37. 37. Part 1. Biological effects of ionizing radiation37Nuclear Medicine Eye injuries
    38. 38. Part 1. Biological effects of ionizing radiation38Nuclear Medicine Whole body response : adult Acute irradiation syndrome Chronic irradiation syndrome Survivaltime Dose Steps: 1. Prodromic 2. Latency 3. Manifestation Lethal dose 50 / 30 BMS (bone marrow) GIS (gastro intestinal) CNS (central nervous system) 1-10 Gy 10-50 Gy > 50 Gy •Whole body clinic of a partial-body irradiation •Mechanism: Neurovegetative disorder •Similar to a sick feeling •Quite frequent in fractionated radiotherapy
    39. 39. Part 1. Biological effects of ionizing radiation39Nuclear Medicine Lethal dose 50 / 30 It is an expression of the per cent lethal dose as a function of time. It means: “Dose which would cause death to 50% of the population in 30 days”. Its value is about 2-3 Gy for humans for whole body irradiation.
    40. 40. Part 1. Biological effects of ionizing radiation40Nuclear Medicine Whole body exposure Absorbed dose (Gy) Syndrome or tissue involved Symptoms 1-10 Bone marrow syndrome Leucopenia, thrombopenia, hemorrhage, infections 10-50 Gastrointestinal Diarrhoea, fever, electrolytic imbalance >50 Central nervous syndrome Cramps, tremor, ataxia, lethargy, impaired vision, coma
    41. 41. Part 1. Biological effects of ionizing radiation41Nuclear Medicine Whole body exposure Absorbed dose (Gy) Therapy Prognosis 1-10 Symptomatic Transfusions of leucocytes and platelets. Bone marrow transplantation Growth stimu- lating factors Excellent to uncertain 10-50 Palliative Very poor >50 Symptomatic Hopeless Lethality 0-90% 90-100% 100%
    42. 42. International Atomic Energy Agency Part 1. Biological effects Module 1.3. Stochastic effects
    43. 43. Part 1. Biological effects of ionizing radiation43Nuclear Medicine STOCHASTIC EFFECTS OF IONIZING RADIATION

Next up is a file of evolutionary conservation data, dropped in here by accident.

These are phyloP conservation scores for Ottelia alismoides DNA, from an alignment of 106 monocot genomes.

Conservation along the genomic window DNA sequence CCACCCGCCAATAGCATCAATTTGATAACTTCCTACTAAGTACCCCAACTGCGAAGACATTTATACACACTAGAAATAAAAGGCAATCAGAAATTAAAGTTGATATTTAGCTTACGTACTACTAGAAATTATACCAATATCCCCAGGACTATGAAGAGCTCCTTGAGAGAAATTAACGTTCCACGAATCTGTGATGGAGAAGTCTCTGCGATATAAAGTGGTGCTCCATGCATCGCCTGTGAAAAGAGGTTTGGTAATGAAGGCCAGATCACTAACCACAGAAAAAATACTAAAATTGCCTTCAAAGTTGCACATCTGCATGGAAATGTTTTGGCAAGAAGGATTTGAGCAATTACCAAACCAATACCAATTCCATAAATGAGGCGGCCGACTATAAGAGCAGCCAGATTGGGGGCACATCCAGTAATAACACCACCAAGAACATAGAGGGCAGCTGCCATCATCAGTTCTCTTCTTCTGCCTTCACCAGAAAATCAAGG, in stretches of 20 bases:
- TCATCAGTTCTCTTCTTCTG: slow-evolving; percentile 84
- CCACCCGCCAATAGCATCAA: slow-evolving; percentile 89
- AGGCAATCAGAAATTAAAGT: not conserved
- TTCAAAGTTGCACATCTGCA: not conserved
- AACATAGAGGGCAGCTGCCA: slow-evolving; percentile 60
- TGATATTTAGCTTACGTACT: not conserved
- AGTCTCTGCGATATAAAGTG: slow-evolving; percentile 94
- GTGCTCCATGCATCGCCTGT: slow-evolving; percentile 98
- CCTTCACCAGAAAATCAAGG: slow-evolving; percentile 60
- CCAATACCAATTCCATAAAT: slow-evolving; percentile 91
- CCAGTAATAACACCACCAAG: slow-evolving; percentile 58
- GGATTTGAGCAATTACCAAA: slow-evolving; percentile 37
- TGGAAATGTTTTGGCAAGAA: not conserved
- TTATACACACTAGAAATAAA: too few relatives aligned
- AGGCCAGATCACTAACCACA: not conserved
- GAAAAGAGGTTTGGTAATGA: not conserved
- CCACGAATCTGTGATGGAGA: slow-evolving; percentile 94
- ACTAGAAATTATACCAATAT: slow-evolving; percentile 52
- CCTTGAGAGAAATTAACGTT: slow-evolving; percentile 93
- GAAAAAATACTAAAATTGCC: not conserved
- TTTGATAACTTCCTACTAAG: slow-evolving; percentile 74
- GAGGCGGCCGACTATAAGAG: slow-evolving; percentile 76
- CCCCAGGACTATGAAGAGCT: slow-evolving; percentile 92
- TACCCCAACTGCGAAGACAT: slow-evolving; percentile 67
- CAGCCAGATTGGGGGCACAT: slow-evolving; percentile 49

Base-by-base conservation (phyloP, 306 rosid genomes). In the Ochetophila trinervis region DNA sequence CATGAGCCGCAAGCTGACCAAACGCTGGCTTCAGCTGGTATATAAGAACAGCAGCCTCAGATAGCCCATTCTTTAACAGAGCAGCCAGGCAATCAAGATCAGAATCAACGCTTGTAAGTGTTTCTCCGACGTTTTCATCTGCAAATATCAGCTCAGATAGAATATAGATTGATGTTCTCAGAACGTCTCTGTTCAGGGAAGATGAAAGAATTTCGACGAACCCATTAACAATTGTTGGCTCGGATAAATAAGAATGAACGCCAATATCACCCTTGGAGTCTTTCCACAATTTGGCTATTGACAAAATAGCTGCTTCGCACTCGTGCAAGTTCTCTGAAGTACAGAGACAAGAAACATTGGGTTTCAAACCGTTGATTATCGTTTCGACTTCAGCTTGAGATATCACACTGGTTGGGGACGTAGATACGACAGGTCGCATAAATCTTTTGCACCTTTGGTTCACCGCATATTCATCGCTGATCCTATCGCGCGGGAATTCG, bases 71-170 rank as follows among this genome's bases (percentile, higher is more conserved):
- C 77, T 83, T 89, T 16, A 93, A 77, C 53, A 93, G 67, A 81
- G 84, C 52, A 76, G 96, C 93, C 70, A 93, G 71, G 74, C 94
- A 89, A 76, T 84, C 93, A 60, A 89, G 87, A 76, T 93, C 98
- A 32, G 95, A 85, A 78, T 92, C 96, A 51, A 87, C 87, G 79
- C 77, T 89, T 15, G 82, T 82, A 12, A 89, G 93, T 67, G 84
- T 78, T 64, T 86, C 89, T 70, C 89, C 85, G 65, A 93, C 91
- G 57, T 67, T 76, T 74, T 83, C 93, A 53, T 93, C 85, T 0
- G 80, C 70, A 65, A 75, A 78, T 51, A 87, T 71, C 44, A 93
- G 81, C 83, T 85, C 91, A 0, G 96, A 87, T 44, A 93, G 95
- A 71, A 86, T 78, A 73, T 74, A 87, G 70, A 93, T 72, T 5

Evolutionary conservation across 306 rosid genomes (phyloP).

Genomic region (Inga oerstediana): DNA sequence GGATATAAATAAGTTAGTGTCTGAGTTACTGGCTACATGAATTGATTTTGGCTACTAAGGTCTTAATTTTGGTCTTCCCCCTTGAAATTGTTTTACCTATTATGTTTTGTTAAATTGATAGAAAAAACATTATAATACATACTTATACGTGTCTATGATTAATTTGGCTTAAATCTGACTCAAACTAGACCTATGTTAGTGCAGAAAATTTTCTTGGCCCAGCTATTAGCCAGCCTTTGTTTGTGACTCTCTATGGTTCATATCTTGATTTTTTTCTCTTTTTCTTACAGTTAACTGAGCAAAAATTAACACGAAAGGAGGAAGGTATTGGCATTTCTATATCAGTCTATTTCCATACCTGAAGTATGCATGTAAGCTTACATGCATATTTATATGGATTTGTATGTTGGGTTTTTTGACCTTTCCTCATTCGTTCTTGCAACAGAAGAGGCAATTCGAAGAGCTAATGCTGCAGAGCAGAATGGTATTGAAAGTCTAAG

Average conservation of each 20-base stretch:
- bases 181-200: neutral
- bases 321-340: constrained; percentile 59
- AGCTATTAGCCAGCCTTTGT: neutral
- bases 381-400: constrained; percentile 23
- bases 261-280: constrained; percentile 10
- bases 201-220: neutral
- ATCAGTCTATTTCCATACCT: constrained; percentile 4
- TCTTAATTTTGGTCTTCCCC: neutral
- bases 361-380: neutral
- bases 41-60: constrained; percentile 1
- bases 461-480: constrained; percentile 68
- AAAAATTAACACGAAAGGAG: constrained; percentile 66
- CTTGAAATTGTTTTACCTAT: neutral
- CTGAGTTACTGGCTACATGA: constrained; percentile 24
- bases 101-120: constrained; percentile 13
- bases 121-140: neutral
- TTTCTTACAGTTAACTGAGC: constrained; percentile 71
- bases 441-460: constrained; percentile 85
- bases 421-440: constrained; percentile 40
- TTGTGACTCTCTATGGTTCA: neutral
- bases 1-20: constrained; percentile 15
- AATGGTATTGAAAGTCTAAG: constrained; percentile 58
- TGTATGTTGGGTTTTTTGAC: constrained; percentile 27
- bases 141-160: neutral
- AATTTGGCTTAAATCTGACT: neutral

44. 44. Part 1. Biological effects of ionizing radiation44Nuclear Medicine STOCHASTIC EFFECTS OF IONIZING RADIATION Health consequences of Chernobyl accident •1800 children diagnosed with thyroid cancer (1998)
    45. 45. Part 1. Biological effects of ionizing radiation45Nuclear Medicine STOCHASTIC EFFECTS OF IONIZING RADIATION Thyroid cancer diagnosed up to 1998 among children 0-17 years at the time of the Chernobyl accident 0 50 100 150 200 250 300 1990 1991 1992 1993 1994 1995 1996 1997 1998 Year Number Belarus Russian Federation Ukraine Total
    46. 46. Part 1. Biological effects of ionizing radiation46Nuclear Medicine Frequency (%) 10 20 30 40 Absorbed dose (Gy) 10 5 0 Genetic effects
    47. 47. Part 1. Biological effects of ionizing radiation47Nuclear Medicine Genetic Effects • Ionising radiation is known to cause heritable mutations in many plants and animals BUT • intensive studies of 70,000 offspring of the atomic bomb survivors have failed to identify an increase in congenital anomalies, cancer, chromosome aberrations in circulating lymphocytes or mutational blood protein changes. Neel et al. Am. J. Hum. Genet. 1990, 46:1053-1072Neel et al. Am. J. Hum. Genet. 1990, 46:1053-1072
    48. 48. International Atomic Energy Agency Part 1. Biological effects Module 1.4. Effects on embryo and fetus